(The discourse group comes from an earlier attempt which wasn’t fruitful)

Thanks a lot for your help btw. I feel a bit stupid, I must be missing some knowledge about the unix permission system.

After much research and fiddling around I have learned that Docker Desktop on Linux is causing the permission issues.

You see, the Discourse application in the Docker container is run as as a non-root user, namely the discourse user. But as written e.g. here and here:

Docker Desktop on Linux runs a virtual machine and the containers will run inside that virtual machine. In that case you can’t just mount the host folder the same way into the containers, because you need to mount it first into the virtual machine.

So, as someone who is by all means not a Docker expert, I see two ways of addressing this issue:

(1) Ditch Docker Desktop on Linux and run Docker natively instead

This seems to be the most sustainable solution as I see that the discourse container seems to be designed to be used like that. I’m only hesistant because then I have to remember all the commands to manage my images, containers and resources. And, being a frontent dev, I’d rather fancy an UI to manage stuff. But I guess I have to approach this as an investment to learn more about Docker.


(2) Change ownership of the folders mounted into the container

I managed to get this approach to work and successfully run Discourse locally from Docker Desktop, however I do see a bunch of warnings in the Terminal and therefore I’m not sure how sustainable this solution is in the long run.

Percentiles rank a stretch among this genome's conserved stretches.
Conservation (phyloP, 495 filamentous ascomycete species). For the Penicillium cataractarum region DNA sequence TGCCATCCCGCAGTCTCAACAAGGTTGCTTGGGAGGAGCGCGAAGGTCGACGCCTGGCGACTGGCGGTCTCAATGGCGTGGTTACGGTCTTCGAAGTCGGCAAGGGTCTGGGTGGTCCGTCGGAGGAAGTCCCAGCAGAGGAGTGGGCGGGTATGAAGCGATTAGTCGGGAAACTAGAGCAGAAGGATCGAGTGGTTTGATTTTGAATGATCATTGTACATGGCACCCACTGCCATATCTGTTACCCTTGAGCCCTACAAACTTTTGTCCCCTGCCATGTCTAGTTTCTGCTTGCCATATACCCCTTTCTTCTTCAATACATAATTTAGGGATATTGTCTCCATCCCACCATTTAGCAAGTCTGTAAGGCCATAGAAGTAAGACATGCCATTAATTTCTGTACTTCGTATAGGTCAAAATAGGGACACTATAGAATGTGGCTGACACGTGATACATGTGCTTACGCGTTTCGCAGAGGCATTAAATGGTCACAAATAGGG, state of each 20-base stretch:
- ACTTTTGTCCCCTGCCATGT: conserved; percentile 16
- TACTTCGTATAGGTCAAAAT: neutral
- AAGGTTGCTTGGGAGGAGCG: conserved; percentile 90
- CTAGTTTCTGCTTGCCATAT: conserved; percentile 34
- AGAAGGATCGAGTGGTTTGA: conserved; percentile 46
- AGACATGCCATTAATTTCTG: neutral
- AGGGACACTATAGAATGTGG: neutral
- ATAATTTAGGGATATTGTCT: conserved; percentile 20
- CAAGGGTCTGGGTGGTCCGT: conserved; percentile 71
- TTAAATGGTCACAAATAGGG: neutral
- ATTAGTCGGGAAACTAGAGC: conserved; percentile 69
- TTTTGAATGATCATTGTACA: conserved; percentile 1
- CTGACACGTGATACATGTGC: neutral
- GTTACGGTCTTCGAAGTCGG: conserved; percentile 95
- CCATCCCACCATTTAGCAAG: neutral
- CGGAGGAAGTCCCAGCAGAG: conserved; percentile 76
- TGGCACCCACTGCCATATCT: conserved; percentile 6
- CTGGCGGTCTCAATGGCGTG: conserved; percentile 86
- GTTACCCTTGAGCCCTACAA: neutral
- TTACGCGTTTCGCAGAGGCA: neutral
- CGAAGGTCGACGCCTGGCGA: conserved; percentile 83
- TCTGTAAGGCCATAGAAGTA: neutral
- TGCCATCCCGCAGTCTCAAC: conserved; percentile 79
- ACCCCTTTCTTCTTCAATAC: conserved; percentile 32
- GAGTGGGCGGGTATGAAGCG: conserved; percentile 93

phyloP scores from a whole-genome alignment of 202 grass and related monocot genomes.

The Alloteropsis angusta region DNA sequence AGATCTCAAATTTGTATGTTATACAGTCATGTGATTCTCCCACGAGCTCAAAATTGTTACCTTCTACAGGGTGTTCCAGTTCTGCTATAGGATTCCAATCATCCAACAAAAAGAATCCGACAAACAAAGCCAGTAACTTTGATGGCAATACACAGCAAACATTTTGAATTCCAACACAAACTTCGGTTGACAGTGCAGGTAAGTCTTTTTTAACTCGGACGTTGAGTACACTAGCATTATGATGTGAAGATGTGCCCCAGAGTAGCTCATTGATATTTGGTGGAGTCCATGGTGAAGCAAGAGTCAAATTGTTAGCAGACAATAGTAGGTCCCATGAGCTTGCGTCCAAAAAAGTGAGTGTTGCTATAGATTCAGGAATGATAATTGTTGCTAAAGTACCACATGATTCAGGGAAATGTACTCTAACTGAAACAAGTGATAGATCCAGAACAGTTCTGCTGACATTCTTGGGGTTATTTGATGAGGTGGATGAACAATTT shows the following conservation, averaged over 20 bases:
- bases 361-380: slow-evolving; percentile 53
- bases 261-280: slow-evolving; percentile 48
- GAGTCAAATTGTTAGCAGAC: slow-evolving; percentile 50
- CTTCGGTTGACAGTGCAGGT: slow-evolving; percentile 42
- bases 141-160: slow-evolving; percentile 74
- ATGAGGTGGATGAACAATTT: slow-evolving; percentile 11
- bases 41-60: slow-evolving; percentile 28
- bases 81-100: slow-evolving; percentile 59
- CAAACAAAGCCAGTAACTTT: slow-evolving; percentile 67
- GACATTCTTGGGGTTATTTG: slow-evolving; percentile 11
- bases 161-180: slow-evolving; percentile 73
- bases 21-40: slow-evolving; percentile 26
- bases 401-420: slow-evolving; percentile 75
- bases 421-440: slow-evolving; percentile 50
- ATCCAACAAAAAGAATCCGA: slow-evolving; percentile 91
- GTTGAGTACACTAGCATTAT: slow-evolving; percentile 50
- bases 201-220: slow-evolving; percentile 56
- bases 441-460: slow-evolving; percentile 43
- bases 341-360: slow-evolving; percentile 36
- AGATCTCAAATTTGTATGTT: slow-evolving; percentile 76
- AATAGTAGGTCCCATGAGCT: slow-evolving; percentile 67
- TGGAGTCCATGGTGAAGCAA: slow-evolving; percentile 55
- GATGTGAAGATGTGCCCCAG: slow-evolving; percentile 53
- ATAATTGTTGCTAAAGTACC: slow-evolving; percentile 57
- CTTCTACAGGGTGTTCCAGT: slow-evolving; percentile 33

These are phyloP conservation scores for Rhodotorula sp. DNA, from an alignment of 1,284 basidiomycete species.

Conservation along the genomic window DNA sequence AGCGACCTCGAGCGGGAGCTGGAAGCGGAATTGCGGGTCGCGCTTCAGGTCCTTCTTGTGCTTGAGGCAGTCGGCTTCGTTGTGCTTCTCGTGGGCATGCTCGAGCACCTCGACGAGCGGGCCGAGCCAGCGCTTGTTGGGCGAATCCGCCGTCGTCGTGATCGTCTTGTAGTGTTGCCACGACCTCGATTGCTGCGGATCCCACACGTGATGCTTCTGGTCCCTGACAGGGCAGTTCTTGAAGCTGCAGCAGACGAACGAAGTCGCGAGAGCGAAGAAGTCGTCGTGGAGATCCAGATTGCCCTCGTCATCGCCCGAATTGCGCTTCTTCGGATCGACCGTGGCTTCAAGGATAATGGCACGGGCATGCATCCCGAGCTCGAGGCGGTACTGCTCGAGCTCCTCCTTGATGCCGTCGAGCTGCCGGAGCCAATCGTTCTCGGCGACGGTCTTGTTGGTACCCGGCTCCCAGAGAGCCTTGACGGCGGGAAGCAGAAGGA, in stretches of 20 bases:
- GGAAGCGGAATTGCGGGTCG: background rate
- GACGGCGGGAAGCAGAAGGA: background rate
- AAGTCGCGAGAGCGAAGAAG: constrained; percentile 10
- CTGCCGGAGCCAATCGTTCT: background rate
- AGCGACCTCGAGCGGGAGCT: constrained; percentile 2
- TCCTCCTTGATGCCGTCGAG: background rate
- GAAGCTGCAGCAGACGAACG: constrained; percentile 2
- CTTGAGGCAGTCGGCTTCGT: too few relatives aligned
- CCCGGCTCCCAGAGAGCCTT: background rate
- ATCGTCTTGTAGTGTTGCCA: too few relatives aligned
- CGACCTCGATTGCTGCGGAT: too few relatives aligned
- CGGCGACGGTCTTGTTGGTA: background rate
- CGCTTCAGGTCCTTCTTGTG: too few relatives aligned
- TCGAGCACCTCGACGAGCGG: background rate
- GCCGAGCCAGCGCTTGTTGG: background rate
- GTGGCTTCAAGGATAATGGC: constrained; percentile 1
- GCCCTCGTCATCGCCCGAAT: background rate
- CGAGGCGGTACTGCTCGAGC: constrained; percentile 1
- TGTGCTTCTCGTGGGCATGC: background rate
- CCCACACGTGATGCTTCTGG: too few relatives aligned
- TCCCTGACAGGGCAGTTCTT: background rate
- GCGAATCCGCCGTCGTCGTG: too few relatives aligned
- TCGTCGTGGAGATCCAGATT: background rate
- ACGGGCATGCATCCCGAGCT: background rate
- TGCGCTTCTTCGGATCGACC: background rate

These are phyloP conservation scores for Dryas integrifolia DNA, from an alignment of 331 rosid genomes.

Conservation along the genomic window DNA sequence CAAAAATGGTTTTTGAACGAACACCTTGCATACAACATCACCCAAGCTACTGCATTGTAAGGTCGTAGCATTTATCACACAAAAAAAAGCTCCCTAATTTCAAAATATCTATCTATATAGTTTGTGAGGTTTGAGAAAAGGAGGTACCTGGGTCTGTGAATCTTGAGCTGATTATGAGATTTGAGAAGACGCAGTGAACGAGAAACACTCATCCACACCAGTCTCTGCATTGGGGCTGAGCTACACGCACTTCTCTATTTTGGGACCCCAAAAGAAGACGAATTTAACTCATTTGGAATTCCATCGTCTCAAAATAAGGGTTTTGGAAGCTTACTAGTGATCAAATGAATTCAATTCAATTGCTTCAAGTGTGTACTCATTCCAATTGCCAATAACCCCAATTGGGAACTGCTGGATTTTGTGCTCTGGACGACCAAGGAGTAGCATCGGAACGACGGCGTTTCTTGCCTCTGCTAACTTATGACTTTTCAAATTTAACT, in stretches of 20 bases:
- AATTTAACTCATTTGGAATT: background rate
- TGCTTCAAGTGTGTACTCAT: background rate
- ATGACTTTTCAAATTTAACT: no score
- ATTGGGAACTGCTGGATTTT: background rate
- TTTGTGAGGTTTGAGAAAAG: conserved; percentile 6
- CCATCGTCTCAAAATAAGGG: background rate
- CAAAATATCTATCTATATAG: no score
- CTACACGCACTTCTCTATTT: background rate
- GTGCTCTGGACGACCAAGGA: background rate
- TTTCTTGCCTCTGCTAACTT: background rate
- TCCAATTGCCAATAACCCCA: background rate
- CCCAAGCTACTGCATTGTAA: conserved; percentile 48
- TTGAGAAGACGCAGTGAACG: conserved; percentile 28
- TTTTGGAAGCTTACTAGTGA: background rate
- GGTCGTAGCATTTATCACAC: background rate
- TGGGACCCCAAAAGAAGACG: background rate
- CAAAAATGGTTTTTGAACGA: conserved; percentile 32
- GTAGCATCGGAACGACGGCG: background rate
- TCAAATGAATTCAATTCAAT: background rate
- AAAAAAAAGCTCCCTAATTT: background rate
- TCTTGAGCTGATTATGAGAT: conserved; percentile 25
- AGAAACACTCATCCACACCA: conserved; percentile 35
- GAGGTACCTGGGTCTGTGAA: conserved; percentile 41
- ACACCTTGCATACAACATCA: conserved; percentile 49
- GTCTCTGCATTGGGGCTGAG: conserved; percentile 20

This involves several steps:

Step 1: Clone the Repo

$ git clone
$ cd discourse

Step 2: Initialize Container

From within the cloned discourse folder on the host machine, execute:

$ d/boot_dev

What does it do? See here.
Important: Omit the --init flag so that nothing will be done after the container creation.

Step 3: Change owner of folders

The discourse user within the docker container has the id 1000. This guide assumes that your host machine’s user also has that same id. It might not break things if your host machine’s user has a different id, but I cannot test this and therefore can’t speak for this situation. You can find out your id by executing id or echo $UID in a linux terminal.

From your host machine, execute:

# open a shell in the docker container
$ d/shell

# you should already be in /src, bug just for good measure:
$ cd /src

# change the owner of /src to the discourse user and group
$ chown 1000:1000 .

# change the owner of all files and folders within /src to the discourse user and group (non-recursively)
$ chown 1000:1000 *

# recursively change the owner of almost all subfolders to the discourse user and group
# basically all folders except 'database', because that one belongs to the 'postgres' user and group
$ chown -R 1000:1000 app bin config d db docs documentation images lib log plugins public script spec test vendor

# verify that it has worked, should show the discourse user and group now
$ ls -l

# leave the container
$ exit

Step 4: Continue as usual

Continue setting up the container and starting Discourse by executing the following from your host machine:

# install gems
$ d/bundle install

# migrate database
$ d/rake db:migrate
$ RAILS_ENV=test d/rake db:migrate

# create admin user
$ d/rake admin:create

# In one terminal:
d/rails s

# And in a separate terminal

I faced some warnings like this:
fatal: detected dubious ownership in repository at '/src'
Which comes from the Docker Desktop on Linux virtualization thing.

Do ignore these warnings, from your host machine, execute:

d/exec git config --global --add /src

Why does Docker Desktop for Linux run a VM?